Keep in mind though, that in the past, and admittedly it wasn't in January, Cavendish had been known to make statements like this regarding his German rival: "Me on bad form is still better than him."
Garmin-Cervélo's fast finisher Farrar admitted to Cyclingnews that he was a "little bit" surprised that he, Cavendish and Greipel were kept out of the mix when it came to stage wins while taking into account the harsh North American and European winters all three had left behind.
"Actually I'm surprised by the level for January but if nothing else, it's really good training for the rest of the season," Farrar explained. "I would have liked to have done a bit better coming here. I'm a bit disappointed."
Alternately, Stephens believed that we were perhaps expecting too much for Cavendish to take out the odd stage.
"Mark's shown he's the most prolific sprinter in the peloton," he explained. "You've seen that in the Tour de France where basically his season is run and won. The fact that he's come here in January and he's not perhaps in his best shape - it's just a sign of the times.
"A sign to say that even if you're just that little bit off, which Mark is at the moment, you can't compete with the best of them."
Farrar, much like Cavendish and Greipel, all have a target mid-March at Milan-San Remo. When it came to assessing form, Stephens suggested Farrar was "not in bad shape," Peiper said Cavendish was "already good but he's not tops," and Greipel was non-committal when it came to himself, saying, "we will see".
"If you come into it 100 percent which if you're coming from winter is hard to do – but if you do you can only hold that for so long," explained Farrar. "I have some pretty big objectives that are like, two months away, so it's kind of a balancing act to come in fit but not too fit."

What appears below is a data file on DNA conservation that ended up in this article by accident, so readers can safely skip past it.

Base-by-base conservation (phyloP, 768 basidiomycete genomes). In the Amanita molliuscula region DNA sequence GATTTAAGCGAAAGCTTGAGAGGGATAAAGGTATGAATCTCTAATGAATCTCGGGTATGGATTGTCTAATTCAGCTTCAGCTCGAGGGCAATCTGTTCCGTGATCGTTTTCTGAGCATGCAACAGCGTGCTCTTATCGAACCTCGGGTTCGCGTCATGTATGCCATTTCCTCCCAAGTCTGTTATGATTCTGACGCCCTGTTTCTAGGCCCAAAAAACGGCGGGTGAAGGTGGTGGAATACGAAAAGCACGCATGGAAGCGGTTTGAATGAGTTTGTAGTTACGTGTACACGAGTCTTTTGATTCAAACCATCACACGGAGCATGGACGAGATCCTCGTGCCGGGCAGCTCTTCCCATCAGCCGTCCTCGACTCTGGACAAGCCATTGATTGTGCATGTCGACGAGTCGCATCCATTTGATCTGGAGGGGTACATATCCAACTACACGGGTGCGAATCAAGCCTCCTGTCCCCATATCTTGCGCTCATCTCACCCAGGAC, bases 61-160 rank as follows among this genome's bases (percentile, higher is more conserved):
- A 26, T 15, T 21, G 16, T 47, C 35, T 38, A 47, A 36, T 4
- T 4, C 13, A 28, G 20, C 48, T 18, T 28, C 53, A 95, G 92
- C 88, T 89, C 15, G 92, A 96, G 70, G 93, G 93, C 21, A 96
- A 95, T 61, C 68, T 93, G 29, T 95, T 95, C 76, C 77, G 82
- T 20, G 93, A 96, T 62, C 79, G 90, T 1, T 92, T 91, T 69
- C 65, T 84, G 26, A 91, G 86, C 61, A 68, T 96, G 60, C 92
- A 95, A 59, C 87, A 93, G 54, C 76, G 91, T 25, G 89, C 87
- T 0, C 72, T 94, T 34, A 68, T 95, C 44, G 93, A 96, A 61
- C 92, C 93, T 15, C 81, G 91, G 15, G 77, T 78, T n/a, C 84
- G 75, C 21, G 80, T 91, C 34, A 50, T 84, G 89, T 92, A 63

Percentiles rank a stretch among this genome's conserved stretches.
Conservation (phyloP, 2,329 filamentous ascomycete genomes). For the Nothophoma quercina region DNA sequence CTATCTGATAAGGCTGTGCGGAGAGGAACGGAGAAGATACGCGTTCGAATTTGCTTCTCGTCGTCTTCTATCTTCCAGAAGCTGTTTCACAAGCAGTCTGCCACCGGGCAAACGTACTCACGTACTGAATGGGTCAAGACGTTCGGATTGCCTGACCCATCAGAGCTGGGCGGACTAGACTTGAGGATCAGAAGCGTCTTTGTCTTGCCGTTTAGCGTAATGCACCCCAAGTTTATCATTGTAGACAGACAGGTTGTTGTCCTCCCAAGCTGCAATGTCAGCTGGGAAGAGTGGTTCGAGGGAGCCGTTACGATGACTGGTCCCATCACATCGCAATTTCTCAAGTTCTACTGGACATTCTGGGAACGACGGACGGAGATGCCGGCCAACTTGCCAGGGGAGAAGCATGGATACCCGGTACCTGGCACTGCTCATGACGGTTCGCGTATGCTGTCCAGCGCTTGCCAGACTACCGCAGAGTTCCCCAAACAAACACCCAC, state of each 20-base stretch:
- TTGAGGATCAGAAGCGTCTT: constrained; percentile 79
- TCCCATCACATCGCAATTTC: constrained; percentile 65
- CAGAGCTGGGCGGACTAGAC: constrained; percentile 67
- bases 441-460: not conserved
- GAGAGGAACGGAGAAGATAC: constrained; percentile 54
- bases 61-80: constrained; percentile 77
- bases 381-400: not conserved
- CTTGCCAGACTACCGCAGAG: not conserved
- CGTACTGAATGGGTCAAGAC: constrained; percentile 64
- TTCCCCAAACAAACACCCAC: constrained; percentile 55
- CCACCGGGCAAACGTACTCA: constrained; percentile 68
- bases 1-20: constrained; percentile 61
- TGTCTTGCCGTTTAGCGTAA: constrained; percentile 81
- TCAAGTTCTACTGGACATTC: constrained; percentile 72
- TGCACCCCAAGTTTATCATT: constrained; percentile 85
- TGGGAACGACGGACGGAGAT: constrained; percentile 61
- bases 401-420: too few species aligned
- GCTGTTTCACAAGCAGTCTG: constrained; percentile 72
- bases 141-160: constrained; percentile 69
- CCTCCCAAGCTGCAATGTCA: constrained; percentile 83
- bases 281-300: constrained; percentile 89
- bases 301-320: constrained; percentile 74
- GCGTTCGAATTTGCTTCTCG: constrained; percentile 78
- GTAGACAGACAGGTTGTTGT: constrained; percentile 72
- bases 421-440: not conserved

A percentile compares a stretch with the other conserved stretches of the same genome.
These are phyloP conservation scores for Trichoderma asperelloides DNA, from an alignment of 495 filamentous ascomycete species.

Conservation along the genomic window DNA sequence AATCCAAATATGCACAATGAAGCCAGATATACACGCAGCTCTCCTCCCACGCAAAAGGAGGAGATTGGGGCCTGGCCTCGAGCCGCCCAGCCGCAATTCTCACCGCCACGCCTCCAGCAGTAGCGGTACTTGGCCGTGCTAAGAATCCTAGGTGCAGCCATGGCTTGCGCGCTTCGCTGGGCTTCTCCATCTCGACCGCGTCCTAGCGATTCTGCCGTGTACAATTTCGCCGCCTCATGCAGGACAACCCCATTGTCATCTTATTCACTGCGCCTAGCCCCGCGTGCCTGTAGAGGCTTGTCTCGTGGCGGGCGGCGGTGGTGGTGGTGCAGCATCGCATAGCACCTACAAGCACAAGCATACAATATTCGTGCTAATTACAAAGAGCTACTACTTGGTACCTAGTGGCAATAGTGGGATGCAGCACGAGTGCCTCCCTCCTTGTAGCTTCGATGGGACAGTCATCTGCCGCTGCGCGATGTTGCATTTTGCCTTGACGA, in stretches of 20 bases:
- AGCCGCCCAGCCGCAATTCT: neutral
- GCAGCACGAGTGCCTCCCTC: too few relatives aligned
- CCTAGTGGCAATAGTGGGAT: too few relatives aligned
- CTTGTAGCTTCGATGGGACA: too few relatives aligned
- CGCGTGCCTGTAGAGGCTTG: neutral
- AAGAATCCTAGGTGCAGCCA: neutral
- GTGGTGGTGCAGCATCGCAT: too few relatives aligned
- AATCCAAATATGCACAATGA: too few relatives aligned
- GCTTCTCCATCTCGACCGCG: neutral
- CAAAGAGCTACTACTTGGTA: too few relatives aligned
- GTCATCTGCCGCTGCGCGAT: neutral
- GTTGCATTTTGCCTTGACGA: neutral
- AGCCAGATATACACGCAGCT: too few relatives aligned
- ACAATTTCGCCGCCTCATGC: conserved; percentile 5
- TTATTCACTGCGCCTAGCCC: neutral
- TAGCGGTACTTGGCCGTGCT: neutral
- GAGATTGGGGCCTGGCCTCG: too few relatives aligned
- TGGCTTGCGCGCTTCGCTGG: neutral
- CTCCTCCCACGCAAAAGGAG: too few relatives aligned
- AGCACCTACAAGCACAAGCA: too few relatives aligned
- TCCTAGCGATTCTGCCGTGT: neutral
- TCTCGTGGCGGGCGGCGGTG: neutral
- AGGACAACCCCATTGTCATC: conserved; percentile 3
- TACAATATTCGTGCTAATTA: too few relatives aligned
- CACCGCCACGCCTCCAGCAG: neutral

Changing the game
Davis has raced in all 13 editions of the Tour Down Under, the first time as an 18 year-old. Back then, the leader's jersey was yellow but he says it's not the only element of the race that has evolved.
"In the earlier days it was the breakaway of a lot of riders who got away in the first stage and it would be some sort of half-quick guy in there that would go close to winning the stage and then the overall," he explained. "As soon as the ProTour has come along the pure sprinters took over the overall honours."
Garmin-Cervelo was looking to Farrar for general classification honours but with stage two and several pile-ups marring the finish, team focus switched to Meyer.
Davis was philosophical about the tactics required to claim the ochre jersey.
"It's good to have good bike riders on paper but if you don't utilise good bikers and their special talent it's a whole different ball game," he told Cyclingnews. "Meyer and Matty Wilson are opportunistic bike riders who can get in breakaways which they did and they used their strength and ability to perfection to come away with the win."
The winning move for Meyer came on stage four between Norwood and Strathalbyn. With his teammate Wilson alongside for a gutsy ride, the pair orchestrated a break that remained in front of the peloton for the final 80 kilometres of racing. The result was an advance of 45 places on general classification, and he held onto the ochre jersey for the remaining two stages.
Asked by Cyclingnews how he felt about bucking the trend and keeping the sprinters off the highest point on the podium, Meyer found the funny side of his overall win.
"My brother [Travis] pointed that out to me when we were looking in the Hilton," he grinned. "There's all the photos of all the past winners and there's Greipel and all that with big muscles and now there's going to be little scrawny Cameron the climber so it's going to look a bit different in the Hilton...
"It shows anyone can win the bike race. Some people say it's a sprinters tour but if the sprinters don't get organised, like the other day when they let me go too far then there's a chance of winning it."